The designated National Historic Landmark has long been a symbol of Latino activism and community, so we’re touching on its history and how the park’s street art speaks volumes — “hasta la bahia,” or “all the way to the bay.”
The 7.4-acre Chicano Park is located beneath the San Diego-Coronado Bridge, in the heart of one of San Diego’s oldest Mexican-American neighborhoods. More than 80 vibrant murals cover its walls + concrete pillars, making this the largest concentration of Chicano murals in the world, according to the San Diego Tourism Authority.
In December 2016, Chicano Park was designated a National Historic Landmark for its social, cultural + political significance in our city and beyond. But like its murals that tell of the Chicano community’s struggles and perseverance, the road to that recognition wasn’t easy.
In the 1960s, industrialization shook up Barrio Logan. The opening of Interstate 5 split the neighborhood in half and coupled with the 1969 debut of the San Diego-Coronado Bridge, thousands of barrio families were displaced.
The Chicano community wanted a space to call their own. They wanted a park.
Residents were promised the land underneath the bridge would be turned into a park, but on April 22, 1970, San Diego City College student Mario Solis spotted construction crews and bulldozers in the area — preparing to build a California Highway Patrol station, not a park.
Mario — sometimes called the “Paul Revere of Chicano Park” — rushed back to the college and alerted students. Hundreds of locals rallied to halt construction, forming a human chain around the bulldozers and occupying the site for 12 days.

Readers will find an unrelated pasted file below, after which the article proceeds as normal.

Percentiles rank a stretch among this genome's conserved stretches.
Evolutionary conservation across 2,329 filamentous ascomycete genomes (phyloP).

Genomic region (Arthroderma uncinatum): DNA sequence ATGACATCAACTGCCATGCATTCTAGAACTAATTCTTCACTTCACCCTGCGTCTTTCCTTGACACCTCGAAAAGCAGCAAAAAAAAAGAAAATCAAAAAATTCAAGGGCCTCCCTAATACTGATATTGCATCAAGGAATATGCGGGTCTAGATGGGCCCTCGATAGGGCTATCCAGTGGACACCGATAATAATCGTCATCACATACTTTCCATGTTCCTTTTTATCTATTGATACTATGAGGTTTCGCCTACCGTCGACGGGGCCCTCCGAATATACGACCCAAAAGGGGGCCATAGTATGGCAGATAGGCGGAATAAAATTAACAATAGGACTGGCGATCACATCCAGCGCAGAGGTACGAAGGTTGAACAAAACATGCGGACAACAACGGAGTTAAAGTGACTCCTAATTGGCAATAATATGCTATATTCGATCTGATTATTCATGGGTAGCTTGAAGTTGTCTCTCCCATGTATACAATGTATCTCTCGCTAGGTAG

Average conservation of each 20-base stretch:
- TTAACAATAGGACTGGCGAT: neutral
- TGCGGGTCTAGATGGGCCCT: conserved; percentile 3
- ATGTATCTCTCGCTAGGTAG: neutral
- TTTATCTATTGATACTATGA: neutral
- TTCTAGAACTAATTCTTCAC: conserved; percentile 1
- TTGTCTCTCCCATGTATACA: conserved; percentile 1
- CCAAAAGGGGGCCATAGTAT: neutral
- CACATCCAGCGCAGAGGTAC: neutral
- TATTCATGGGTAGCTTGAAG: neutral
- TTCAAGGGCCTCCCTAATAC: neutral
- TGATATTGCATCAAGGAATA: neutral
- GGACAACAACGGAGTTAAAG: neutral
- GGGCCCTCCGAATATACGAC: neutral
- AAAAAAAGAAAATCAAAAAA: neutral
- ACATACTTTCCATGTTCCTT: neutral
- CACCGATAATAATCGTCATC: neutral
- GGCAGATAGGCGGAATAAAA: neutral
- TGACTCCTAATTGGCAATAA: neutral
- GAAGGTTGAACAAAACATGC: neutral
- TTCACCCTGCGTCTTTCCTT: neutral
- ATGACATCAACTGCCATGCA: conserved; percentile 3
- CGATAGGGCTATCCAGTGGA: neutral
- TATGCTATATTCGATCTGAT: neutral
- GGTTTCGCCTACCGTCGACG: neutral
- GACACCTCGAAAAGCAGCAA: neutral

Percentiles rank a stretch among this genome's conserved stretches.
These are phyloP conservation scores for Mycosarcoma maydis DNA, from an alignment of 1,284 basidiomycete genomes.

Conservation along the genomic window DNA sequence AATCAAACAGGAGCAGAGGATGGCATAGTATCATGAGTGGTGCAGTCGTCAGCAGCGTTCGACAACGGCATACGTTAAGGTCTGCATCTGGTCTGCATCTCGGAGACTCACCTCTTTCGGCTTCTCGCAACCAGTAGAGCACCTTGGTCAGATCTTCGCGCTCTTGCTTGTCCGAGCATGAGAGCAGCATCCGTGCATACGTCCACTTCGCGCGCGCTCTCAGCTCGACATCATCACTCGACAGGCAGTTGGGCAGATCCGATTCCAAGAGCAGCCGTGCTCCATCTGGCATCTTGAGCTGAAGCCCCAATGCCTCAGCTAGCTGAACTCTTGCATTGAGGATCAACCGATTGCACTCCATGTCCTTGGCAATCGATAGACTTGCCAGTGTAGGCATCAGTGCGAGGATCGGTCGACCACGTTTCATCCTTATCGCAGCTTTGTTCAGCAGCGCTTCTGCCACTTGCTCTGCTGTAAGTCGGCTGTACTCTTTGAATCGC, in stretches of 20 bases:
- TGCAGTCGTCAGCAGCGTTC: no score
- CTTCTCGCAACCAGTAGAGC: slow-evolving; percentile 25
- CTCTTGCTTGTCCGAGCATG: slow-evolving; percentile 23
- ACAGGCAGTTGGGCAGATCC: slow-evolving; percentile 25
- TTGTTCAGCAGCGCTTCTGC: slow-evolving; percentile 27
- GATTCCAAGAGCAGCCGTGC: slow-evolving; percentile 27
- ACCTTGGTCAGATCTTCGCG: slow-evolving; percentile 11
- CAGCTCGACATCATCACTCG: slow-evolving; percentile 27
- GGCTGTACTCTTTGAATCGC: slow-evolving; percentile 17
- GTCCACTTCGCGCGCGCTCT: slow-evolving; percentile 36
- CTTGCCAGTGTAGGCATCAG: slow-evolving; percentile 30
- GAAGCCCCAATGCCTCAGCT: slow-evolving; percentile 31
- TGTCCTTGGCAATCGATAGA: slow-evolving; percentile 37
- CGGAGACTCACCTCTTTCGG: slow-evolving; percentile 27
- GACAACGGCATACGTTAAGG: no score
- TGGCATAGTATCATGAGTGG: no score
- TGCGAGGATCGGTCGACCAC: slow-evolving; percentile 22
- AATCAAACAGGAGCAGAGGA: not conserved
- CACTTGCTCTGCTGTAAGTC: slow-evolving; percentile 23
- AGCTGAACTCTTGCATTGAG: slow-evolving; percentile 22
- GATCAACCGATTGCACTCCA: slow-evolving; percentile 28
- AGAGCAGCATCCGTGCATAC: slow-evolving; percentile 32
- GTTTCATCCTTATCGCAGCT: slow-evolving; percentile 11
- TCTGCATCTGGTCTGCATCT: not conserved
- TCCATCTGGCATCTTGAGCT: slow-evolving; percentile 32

The takeover was followed by months of negotiations but locals and the Chicano Park Steering Committee (CPSC) — a group formed to direct the barrio’s efforts to form the park — held their stance. The formation of Chicano Park was signed into law in 1971 and, by 1973, the painting of the murals began.
🎨 The murals
More than five decades later, the colorful art of Chicano Park stands tall + strong — saying “si se puede.”
The CPSC says the park symbolizes “the struggle for self-determination and self-empowerment.”
Many local artists have added their work to the park over the decades including Salvador Torres, Salvador Barajas, Guillermo Aranda, Yolanda Lopez, Victor Ochoa, Armano Nuñez, and Guillermo Rosette — to name a few.
In June 2011, the Chicano Park Mural Restoration Project began working to restore 18 of the artworks painted on the columns + retaining walls of the bridge. According to the CPSC, the first five murals to be completely restored during that time were:
- “Undocumented Worker”
- “Chicano Park Takeover”
- “Los Niños del Mundo”
- “Aztec Archer”
- “Varrio Logan”
Murals continue to be added to the site today. The CPSC maintains this map of the murals — a good resource to check out before your next visit.
📍How to visit
Chicano Park is tucked between Logan + National avenues, right underneath the on-ramp to the bridge. It’s free to visit and also features gardens, playgrounds, and picnic areas.
Chicano Park Day is held annually on April 22 to celebrate the importance of the site. This year’s event will be virtual.